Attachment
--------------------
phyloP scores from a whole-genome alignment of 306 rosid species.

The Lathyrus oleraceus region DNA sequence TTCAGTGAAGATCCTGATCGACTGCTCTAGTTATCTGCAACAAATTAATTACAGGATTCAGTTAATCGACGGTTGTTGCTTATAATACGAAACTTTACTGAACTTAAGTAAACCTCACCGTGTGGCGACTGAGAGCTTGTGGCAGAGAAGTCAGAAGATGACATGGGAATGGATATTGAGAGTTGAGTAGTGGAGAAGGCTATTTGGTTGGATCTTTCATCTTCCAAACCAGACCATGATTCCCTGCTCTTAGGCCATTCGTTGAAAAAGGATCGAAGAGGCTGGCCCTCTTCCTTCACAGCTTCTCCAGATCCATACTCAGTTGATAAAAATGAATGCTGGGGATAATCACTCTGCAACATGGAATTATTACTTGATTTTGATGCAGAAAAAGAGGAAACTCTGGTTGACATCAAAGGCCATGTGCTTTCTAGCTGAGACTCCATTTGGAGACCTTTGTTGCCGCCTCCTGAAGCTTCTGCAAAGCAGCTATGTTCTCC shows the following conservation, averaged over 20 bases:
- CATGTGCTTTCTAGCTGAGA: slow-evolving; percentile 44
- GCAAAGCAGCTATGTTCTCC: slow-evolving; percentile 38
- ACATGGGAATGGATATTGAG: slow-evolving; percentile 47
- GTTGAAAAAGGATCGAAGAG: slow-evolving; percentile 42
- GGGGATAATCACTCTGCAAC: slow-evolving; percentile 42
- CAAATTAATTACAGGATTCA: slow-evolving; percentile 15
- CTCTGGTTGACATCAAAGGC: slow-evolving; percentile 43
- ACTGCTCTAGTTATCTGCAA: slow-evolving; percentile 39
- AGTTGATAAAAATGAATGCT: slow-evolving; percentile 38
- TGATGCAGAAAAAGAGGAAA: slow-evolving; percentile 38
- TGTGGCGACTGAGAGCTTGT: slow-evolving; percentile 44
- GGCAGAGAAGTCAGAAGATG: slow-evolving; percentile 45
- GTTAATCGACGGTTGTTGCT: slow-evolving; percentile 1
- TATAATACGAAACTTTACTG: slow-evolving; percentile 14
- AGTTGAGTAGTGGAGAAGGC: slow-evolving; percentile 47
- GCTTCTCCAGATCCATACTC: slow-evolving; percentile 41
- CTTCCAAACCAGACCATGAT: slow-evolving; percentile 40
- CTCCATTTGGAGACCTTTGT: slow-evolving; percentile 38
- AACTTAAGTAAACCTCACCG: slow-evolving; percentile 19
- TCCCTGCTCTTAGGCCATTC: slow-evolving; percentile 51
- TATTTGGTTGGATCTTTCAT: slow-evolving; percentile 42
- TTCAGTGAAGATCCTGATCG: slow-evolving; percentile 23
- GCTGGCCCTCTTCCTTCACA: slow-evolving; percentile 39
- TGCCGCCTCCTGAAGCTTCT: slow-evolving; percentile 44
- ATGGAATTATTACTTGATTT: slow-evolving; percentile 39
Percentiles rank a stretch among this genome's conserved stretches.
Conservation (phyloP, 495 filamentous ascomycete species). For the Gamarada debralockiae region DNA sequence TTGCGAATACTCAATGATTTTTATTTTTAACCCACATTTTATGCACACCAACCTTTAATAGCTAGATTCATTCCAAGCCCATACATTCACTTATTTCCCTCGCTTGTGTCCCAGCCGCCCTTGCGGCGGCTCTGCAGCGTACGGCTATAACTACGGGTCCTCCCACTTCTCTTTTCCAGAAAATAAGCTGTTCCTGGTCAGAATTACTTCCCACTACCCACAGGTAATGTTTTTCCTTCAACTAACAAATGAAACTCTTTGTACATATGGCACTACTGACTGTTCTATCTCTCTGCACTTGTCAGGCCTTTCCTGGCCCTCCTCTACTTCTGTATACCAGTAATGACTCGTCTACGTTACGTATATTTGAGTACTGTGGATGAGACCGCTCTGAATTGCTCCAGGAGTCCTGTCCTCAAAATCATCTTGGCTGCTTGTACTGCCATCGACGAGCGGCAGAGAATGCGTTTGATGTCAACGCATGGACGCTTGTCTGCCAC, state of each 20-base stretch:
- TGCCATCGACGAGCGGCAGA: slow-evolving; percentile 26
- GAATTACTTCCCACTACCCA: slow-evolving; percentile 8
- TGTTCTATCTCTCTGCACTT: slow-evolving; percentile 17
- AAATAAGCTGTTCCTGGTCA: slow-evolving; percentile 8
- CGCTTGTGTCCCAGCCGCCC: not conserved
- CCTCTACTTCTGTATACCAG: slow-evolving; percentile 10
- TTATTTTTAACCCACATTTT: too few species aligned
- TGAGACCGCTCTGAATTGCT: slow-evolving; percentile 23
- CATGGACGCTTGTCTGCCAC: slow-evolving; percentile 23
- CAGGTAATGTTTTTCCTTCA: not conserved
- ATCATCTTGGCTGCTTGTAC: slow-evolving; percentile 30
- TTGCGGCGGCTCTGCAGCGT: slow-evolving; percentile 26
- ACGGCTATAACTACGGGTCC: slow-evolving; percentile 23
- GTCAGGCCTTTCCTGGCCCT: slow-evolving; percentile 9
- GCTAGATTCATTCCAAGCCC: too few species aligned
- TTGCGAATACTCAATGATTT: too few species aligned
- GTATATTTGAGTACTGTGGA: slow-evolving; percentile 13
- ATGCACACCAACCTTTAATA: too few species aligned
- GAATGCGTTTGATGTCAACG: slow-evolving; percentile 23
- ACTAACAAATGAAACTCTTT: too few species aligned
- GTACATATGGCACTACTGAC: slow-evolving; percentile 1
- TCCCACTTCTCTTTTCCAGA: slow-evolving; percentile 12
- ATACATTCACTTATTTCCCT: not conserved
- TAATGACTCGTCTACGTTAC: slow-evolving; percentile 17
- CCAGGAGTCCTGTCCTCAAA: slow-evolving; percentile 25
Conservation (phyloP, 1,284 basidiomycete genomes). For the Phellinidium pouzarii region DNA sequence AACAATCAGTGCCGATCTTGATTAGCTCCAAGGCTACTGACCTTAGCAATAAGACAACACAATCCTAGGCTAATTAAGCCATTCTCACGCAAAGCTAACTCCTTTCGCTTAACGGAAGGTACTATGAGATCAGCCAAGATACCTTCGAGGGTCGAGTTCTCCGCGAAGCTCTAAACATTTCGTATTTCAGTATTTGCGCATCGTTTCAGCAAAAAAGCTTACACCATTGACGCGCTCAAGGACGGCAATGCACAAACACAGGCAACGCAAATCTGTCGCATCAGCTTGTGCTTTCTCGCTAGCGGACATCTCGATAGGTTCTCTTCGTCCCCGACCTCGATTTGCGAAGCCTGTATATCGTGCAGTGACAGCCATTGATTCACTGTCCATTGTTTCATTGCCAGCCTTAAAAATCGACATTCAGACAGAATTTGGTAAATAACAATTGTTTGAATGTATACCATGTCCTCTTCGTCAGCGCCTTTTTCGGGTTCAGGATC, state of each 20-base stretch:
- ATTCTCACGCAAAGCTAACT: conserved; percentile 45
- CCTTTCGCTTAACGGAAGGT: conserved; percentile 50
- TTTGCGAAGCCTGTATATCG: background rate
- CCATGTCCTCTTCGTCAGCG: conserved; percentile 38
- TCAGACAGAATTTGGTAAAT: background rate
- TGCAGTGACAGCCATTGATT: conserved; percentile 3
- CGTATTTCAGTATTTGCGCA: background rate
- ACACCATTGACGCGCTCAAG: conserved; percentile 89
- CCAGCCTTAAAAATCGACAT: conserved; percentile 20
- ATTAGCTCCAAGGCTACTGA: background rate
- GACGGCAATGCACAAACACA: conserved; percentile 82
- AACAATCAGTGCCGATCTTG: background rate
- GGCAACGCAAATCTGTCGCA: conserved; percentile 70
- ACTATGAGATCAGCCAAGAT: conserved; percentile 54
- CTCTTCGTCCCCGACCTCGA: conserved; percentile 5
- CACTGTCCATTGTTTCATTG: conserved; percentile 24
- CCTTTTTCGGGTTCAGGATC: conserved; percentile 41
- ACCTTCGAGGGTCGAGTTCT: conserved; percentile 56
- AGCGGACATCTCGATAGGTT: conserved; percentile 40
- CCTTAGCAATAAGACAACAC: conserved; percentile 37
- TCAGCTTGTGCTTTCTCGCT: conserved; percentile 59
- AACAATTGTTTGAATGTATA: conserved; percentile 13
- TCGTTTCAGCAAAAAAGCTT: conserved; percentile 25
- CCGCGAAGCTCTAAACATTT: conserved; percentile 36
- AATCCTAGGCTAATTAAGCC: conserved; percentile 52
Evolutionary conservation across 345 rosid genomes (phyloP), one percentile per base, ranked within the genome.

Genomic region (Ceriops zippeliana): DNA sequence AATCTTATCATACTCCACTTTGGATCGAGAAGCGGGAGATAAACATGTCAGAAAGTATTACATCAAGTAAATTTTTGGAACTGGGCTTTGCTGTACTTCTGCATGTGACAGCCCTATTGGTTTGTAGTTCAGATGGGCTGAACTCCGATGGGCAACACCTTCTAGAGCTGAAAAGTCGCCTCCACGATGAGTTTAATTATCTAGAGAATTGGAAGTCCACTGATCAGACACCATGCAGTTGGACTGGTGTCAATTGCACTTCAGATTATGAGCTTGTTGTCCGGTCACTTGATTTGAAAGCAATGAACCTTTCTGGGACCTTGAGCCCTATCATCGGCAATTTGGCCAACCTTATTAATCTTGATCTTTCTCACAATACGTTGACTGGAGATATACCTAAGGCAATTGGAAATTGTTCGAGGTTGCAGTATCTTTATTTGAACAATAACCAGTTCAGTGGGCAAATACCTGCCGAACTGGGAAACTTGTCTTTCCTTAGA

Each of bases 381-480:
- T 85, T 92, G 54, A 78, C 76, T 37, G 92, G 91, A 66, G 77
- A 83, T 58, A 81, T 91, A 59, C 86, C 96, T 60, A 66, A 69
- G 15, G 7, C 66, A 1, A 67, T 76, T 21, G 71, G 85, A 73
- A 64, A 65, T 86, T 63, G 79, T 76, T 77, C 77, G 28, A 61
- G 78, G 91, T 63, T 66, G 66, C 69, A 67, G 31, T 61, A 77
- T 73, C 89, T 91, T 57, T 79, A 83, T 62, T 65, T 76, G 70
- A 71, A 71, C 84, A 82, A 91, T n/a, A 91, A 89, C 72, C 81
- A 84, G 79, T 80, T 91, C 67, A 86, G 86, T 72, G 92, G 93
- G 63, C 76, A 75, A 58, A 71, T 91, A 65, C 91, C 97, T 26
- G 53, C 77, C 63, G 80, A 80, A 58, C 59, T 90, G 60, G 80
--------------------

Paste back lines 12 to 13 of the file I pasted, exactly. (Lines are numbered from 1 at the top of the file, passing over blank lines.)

- TGATGCAGAAAAAGAGGAAA: slow-evolving; percentile 38
- TGTGGCGACTGAGAGCTTGT: slow-evolving; percentile 44